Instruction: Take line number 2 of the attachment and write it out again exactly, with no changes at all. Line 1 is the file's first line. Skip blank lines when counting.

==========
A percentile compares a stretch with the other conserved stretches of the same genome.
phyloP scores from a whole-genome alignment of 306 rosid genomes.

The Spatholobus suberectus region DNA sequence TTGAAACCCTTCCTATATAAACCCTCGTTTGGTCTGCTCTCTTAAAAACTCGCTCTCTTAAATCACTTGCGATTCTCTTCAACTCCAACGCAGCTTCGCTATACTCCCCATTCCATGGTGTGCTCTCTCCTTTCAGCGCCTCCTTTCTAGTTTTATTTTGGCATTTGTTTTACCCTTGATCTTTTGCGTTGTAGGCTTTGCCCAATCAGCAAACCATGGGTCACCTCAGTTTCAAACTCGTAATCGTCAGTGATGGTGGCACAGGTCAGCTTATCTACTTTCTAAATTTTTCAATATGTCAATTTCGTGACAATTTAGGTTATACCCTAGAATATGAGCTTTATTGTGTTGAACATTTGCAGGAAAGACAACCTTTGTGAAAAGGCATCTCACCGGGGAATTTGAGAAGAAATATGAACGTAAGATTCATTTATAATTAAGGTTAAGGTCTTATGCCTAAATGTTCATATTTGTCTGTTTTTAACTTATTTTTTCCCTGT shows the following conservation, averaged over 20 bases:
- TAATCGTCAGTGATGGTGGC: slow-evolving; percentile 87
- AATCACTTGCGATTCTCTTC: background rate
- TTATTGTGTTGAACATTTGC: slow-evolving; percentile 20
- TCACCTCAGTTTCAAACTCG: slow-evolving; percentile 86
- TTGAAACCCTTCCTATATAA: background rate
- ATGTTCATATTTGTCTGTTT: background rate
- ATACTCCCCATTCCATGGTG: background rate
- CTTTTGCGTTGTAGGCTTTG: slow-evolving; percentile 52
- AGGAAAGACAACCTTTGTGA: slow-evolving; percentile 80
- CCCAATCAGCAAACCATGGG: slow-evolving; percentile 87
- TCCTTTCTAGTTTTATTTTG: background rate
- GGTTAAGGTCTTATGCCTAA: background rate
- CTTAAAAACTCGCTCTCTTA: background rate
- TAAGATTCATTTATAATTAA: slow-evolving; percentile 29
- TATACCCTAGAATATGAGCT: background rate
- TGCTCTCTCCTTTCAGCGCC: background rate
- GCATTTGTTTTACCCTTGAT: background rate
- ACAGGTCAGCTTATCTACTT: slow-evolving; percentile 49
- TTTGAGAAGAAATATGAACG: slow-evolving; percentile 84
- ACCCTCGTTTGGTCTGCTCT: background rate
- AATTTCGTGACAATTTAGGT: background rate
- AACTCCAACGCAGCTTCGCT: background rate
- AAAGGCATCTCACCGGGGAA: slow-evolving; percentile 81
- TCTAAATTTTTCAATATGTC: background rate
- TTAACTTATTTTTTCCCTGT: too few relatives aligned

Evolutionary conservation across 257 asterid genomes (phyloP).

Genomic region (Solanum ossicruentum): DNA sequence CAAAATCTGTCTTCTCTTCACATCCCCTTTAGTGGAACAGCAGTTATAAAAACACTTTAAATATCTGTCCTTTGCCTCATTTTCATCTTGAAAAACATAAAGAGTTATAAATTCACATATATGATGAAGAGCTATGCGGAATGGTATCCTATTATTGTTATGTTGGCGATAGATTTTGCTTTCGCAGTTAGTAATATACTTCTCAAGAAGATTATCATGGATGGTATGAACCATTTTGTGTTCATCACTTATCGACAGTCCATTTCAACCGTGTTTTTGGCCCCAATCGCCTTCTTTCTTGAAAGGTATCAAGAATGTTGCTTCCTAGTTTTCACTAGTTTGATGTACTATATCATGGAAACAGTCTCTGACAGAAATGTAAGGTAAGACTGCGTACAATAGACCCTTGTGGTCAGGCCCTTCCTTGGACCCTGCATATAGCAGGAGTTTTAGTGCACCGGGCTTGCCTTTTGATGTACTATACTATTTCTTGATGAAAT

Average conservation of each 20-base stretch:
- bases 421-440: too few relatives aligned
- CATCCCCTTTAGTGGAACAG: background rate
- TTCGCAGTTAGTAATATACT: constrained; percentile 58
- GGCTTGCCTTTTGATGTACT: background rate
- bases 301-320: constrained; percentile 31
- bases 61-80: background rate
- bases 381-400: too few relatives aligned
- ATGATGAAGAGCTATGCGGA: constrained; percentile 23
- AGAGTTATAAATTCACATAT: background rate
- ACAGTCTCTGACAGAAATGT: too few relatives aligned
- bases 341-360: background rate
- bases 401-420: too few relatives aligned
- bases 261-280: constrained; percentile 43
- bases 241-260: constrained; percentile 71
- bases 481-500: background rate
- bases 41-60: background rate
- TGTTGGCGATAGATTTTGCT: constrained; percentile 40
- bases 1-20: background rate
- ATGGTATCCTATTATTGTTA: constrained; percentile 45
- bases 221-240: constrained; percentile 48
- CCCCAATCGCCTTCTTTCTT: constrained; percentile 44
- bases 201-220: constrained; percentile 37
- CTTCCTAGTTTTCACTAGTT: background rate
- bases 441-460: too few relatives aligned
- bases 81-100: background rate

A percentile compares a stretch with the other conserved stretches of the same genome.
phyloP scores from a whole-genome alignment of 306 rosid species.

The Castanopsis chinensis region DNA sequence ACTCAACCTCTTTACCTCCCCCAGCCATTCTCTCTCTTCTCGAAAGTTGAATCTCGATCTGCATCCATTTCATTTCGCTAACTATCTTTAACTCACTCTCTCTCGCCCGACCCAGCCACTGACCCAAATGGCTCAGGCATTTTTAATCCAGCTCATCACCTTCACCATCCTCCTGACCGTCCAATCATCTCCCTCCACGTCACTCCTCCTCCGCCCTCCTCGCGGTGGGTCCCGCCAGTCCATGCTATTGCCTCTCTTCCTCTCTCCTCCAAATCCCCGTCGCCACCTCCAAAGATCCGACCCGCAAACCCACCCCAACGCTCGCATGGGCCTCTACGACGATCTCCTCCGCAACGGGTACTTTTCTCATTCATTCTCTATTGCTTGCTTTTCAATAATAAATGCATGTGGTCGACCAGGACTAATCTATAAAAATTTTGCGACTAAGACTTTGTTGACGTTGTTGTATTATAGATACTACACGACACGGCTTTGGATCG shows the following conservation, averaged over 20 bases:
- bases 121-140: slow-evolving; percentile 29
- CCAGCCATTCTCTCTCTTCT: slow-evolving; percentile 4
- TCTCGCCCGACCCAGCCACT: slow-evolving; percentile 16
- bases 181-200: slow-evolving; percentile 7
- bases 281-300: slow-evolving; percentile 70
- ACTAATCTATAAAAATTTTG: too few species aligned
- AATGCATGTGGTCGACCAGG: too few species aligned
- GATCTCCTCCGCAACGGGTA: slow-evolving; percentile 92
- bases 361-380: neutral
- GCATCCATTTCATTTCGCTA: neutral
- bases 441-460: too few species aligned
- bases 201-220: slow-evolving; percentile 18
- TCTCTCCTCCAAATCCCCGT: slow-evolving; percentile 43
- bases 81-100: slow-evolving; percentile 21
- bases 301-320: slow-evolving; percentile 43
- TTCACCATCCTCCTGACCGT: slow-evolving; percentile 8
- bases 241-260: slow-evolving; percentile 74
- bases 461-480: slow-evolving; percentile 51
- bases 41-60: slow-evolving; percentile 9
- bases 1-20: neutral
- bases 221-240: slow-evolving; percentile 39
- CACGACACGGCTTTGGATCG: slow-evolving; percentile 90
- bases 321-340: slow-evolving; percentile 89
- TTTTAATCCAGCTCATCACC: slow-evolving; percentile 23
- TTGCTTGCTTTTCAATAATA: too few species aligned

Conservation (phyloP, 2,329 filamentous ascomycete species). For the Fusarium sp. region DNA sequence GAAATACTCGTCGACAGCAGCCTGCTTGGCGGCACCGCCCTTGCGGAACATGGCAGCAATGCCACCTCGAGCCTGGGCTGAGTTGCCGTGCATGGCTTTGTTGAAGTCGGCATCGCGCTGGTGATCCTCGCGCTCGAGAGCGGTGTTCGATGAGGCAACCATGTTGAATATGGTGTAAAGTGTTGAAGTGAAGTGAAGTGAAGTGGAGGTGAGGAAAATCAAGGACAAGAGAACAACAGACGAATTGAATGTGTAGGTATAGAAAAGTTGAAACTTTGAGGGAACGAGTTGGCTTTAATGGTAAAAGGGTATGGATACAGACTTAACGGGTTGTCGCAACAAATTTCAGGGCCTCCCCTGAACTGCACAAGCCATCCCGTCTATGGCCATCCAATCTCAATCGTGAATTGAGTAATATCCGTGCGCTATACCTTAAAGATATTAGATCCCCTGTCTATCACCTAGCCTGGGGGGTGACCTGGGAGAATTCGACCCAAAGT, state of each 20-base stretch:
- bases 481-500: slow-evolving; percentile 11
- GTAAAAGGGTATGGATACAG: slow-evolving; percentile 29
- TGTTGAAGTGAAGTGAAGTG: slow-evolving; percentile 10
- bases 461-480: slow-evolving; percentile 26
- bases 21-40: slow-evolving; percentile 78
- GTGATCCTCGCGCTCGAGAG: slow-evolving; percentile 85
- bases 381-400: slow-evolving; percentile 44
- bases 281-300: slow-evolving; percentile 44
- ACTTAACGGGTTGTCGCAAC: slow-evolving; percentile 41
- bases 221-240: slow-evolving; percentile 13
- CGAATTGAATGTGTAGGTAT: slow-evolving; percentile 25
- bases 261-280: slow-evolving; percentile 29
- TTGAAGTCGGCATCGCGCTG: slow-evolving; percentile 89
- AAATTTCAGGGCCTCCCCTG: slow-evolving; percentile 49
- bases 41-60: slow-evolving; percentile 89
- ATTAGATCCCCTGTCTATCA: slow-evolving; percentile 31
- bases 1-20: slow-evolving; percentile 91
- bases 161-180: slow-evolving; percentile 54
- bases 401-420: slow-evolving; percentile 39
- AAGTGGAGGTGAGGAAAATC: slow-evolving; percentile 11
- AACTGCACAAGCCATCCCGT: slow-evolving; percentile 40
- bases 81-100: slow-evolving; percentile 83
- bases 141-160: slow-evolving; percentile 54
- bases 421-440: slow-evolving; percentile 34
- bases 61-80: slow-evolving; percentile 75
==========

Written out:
phyloP scores from a whole-genome alignment of 306 rosid genomes.